Trump feud with Khan family tests Republican’s outspoken style

Republican Donald Trump

Donald Trump has begun the first full week of the US general election campaign with his strategy of saying the politically unimaginable facing its greatest test to date.

Mr Trump broke a major American political and societal taboo over the weekend when he engaged in a feud with Khizr and Ghazala Khan, the bereaved parents of a decorated Muslim captain of the US army who was killed by a suicide bomber in Iraq.

The Republican presidential nominee stoked outrage by implying Ghazala Khan did not speak while standing alongside her husband at the Democratic convention because they are Muslim.

The outcry was bipartisan, leaving Mr Trump largely isolated among his fellow Republicans and potentially risking whatever progress the New Yorker had made in winning over independent voters who will likely decide the election this autumn.

“I am appalled that Donald Trump would disparage them and that he had the gall to compare his own sacrifices to those of a Gold Star family,” said the Republican New Hampshire Senator Kelly Ayotte.

Both House Speaker Paul Ryan and Senate Majority Leader Mitch McConnell issued statements praising Capt Humayun Khan, who was awarded a Bronze Star and a Purple Heart after he was killed in Iraq in 2004.

Though neither explicitly mentioned Donald Trump, the congressional leaders pointedly denounced his proposed ban on foreign Muslims entering the country, a policy he has altered in recent weeks but nevertheless one that returned to the centre of the campaign debate via his attacks on the Khan family.

For the second time in a week, Mr Trump’s running mate, Indiana governor Mike Pence, issued a statement that appeared designed to put some space between the two men.

The father of a US Marine, Mr Pence said that he and Mr Trump believe Capt Khan is a hero and his family “should be cherished by every American”.

Last week, Mr Pence said Russia would face “serious consequences” for meddling in US elections at roughly the same time as Mr Trump appeared to encourage it, telling reporters he would welcome Russia unearthing emails that Democratic nominee Hillary Clinton deleted from the private servers she used during her time as US secretary of state.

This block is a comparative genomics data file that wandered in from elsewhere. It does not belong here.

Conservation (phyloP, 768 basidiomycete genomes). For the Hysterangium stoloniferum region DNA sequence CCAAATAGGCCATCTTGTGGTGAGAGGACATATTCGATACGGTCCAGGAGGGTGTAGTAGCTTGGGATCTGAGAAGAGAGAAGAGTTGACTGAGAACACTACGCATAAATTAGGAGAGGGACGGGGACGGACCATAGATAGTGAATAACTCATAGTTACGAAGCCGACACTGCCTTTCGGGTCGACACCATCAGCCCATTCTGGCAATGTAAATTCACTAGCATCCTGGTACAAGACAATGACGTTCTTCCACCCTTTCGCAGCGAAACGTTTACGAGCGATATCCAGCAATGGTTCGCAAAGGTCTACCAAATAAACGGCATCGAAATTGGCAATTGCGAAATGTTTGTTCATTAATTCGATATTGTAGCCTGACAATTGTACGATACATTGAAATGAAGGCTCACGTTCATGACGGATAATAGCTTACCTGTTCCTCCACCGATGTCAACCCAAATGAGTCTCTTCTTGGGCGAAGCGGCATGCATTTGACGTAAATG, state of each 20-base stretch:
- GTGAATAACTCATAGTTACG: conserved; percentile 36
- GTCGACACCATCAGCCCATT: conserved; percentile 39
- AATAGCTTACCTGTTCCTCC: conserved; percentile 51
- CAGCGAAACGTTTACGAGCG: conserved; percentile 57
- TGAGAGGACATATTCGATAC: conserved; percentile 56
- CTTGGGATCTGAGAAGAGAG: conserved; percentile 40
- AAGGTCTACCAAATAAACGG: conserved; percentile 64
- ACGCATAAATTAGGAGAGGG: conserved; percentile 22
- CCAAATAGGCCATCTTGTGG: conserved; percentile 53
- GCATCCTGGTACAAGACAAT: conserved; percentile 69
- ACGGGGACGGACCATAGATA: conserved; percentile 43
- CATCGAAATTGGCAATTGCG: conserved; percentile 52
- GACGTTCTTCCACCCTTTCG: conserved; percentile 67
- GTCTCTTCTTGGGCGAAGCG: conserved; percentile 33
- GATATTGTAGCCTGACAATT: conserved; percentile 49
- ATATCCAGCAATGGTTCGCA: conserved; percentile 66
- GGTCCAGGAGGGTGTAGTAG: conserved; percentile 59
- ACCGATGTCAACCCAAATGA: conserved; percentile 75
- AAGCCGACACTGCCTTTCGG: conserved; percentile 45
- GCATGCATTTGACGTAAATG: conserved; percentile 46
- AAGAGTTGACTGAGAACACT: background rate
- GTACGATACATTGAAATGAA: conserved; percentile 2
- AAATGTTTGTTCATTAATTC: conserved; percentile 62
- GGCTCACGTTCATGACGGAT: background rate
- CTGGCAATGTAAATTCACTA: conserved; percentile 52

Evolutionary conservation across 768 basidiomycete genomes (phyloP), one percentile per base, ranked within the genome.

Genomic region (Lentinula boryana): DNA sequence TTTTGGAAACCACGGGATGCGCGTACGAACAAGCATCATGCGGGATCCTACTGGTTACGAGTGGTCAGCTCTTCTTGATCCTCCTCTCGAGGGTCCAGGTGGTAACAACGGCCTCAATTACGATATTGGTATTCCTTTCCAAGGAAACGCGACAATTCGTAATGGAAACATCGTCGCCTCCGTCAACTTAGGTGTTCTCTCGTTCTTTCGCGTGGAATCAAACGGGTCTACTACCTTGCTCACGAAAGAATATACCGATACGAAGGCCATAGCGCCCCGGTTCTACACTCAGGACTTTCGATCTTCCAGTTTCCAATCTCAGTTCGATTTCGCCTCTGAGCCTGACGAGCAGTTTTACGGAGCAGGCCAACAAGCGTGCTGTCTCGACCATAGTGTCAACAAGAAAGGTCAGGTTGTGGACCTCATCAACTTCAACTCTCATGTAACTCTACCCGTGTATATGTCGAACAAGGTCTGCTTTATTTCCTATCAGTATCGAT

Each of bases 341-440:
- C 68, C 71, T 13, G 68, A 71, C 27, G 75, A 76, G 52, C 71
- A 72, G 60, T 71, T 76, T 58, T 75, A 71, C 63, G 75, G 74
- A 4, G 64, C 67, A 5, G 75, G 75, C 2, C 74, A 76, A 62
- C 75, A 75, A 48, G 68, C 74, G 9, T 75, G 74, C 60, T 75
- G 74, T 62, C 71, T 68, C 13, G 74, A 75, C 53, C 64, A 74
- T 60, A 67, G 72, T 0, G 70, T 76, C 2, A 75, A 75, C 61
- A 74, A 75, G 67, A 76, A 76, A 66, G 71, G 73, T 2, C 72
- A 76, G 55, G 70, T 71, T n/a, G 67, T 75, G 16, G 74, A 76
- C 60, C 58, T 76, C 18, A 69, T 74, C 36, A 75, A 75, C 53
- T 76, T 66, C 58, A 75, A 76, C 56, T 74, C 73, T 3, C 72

At last week’s Democratic convention, the Pakistan-born Khizr Khan told his son’s story, questioned whether Mr Trump had ever read the US Constitution and said: “You have sacrificed nothing.”

During the speech, Ghazala Khan stood quietly by his side.

Mr Trump responded in a TV interview, saying: “If you look at his wife, she was standing there. She had nothing to say. She probably, maybe she wasn’t allowed to have anything to say.”

Ghazala Khan wrote in Sunday’s Washington Post that she did not speak because talking about her son’s death remains difficult for her.

“Every day, whenever I pray, I have to pray for him, and I cry. The place that emptied will always be empty,” she wrote.

Although Mr Trump tried several times to deflect the criticism, he refused to back down from his initial attack.

“Am I not allowed to respond?” Trump tweeted on Sunday morning. “Hillary voted for the Iraq war, not me!”

His tweet followed a Saturday night statement where Mr Trump described Humayun Khan as “a hero,” but said his father had “no right” to “say many other inaccurate things”.

A spokesman for Mr Trump said that a biased media was at work, framing the issue as one of “Trump vs Khan”, suggesting that the real issue was a “Trump vs Clinton” battle over fighting terrorism.

He added that Mrs Clinton camp’s was stirring controversy to distract from the Democratic nominee’s weaknesses on national security issues.

Mrs Clinton reached out to Republicans over Mr Trump’s comments, telling an audience in Ohio: “One doesn’t know where the bottom is. It’s hard to imagine anyone who has ever run to be president of the United States saying any of what he’s said.

“This is a time to pick country over party.”

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